To allow for a further validation of our theoretical explanation of the CD data, we lastly addressed the question of the minimal set of mutations capable of increasing the unfolding temperature of E. nobilii pheromones up to the values typical of E. raikovi pheromones. The basic rationale was to reposition the Cys-Cys bonds in the native structure of a representative E. nobilii pheromone in a way to attain the values of the contact order of cysteine-bonds that are typical of the other, that of E. raikovi pheromone family. In particular, we designed a mutant of the E. nobilii En-1 protein in which two of the Cys-Cys bonds have been translated from positions 11–37 to 15–37 and from 30–52 to 27–52, and Cys residues in the positions 23 and 33 have been replaced by Gly residues. In this way, the disulfide bonds reproduce the same disulfide bond patterns of the E. raikovi Er-1 polypeptide chain (see the right panel of Figure 2). With these modifications, the new mutant protein, despite it contains one disulfide bond less, has an increased value of the contact order of sulfur bridges, and thus is expected to obey a higher thermal stability, that typical of E. raikovi pheromones. The primary sequences of the wild-type and mutant En-1 chains are the following:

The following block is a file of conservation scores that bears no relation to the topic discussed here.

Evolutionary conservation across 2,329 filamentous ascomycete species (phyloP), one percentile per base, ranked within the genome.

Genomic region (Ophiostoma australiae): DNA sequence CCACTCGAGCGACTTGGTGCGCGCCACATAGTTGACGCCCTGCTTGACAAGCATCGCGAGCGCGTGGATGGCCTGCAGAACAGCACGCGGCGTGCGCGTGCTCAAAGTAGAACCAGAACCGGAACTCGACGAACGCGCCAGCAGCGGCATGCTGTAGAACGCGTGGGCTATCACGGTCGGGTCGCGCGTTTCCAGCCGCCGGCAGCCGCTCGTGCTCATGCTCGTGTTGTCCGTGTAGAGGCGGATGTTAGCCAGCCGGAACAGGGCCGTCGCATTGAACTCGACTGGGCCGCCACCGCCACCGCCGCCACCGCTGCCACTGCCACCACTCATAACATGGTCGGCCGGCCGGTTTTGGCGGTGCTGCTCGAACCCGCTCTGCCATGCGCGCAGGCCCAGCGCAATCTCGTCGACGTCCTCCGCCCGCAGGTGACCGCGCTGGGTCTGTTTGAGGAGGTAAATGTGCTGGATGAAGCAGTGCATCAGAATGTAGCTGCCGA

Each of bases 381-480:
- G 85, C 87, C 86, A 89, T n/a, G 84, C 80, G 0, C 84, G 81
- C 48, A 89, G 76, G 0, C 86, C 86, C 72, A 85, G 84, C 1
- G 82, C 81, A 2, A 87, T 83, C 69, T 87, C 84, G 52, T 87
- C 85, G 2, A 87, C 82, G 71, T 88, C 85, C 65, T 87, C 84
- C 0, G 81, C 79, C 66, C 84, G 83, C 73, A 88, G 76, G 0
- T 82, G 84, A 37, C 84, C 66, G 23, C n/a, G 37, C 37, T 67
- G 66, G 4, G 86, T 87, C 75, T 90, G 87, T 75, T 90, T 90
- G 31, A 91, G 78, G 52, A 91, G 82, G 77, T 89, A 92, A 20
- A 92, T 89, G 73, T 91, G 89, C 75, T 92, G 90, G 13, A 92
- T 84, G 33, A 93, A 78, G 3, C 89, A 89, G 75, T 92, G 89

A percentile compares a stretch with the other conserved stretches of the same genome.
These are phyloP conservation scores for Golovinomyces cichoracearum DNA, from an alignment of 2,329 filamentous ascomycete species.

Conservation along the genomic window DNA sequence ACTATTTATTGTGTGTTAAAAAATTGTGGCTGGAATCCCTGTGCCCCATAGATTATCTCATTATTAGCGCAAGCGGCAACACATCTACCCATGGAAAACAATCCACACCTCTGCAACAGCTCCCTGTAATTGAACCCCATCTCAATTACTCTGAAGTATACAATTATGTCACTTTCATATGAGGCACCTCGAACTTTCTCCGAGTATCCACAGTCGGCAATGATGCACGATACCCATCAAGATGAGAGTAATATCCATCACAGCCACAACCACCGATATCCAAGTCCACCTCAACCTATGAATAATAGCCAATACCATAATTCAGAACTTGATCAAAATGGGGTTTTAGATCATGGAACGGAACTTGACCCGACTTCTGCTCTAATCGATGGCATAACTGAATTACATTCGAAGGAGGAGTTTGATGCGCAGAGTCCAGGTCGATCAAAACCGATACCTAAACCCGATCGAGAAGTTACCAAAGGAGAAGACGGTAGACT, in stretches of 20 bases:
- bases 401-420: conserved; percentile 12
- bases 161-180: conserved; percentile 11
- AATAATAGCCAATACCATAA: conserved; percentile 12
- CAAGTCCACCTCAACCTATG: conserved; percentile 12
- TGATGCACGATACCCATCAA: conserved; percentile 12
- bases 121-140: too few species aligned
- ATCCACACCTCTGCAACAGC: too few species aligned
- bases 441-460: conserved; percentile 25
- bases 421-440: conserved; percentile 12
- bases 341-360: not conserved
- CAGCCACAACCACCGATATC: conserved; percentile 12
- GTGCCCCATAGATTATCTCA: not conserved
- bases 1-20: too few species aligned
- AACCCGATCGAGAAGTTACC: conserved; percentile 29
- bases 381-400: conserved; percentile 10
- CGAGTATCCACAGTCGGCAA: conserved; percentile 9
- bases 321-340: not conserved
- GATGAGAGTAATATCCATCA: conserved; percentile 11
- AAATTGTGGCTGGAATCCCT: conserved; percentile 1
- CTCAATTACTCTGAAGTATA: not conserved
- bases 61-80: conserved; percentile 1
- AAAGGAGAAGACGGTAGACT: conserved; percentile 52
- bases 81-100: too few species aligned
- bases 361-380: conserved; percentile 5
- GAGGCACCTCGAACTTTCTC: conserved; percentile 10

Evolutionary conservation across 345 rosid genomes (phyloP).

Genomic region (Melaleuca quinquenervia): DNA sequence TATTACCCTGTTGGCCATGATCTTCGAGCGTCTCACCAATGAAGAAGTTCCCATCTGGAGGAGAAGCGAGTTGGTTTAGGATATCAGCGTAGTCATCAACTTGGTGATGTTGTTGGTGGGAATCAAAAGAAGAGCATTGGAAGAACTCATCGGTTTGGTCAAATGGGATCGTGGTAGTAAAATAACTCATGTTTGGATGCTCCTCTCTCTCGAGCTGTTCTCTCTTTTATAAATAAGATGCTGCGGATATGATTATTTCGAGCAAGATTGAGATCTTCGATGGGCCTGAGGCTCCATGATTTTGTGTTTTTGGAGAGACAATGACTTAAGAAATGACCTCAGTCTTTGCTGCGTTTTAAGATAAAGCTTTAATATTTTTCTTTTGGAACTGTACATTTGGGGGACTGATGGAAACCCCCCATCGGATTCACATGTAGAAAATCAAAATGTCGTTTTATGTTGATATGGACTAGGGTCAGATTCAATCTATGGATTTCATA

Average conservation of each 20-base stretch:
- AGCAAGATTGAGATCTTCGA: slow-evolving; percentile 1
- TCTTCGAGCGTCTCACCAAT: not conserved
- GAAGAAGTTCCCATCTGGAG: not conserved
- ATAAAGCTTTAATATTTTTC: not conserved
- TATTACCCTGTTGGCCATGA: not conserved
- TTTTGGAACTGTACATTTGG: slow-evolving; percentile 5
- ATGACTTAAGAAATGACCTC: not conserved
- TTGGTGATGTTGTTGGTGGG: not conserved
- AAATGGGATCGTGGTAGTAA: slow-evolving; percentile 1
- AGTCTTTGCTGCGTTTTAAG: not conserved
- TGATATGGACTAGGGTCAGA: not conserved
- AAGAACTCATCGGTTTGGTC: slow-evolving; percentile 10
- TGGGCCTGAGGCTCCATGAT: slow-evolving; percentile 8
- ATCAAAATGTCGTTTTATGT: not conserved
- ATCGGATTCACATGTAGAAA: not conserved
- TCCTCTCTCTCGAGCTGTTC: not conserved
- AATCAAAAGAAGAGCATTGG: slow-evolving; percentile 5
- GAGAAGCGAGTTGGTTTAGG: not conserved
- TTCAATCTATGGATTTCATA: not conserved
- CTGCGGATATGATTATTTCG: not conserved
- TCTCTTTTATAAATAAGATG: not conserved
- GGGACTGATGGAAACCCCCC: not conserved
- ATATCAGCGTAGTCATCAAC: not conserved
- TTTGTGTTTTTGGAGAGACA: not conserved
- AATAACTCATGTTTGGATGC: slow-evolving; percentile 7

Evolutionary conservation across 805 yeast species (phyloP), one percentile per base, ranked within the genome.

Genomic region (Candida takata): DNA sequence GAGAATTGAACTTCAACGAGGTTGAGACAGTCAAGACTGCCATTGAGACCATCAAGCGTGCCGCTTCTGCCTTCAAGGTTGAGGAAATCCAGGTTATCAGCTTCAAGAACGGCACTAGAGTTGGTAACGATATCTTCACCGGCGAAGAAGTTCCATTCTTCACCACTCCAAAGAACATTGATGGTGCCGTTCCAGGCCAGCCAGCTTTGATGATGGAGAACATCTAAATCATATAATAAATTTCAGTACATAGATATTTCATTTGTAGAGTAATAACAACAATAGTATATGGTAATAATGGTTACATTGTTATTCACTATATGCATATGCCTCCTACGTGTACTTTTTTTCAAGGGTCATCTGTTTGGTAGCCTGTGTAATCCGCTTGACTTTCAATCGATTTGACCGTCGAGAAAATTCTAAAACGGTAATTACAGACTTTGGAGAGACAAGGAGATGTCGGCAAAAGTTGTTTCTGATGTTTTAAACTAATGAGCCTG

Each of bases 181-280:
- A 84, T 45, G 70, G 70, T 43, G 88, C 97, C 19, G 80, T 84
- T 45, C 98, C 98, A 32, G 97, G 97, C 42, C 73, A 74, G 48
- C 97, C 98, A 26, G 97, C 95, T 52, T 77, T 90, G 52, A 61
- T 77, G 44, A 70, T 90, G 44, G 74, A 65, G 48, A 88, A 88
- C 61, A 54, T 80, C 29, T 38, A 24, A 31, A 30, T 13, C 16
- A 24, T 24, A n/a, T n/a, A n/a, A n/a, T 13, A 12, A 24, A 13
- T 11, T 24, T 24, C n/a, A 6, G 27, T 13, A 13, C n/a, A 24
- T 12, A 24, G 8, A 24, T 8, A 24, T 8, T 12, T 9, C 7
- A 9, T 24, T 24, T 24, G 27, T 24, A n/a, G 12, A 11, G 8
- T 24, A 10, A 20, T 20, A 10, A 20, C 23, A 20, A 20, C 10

• En-1-wildtype:

    NPEDWFTPDTCAYGDSNTAWTTCTTPGQTCYTCCSSCFDVVGEQACQMSAQC

  • En-1-mutant:

    NPEDWFTPDTGAYGCSNTAWTTGTTPCQTGYTGCSSCFDVVGEQACQMSAQC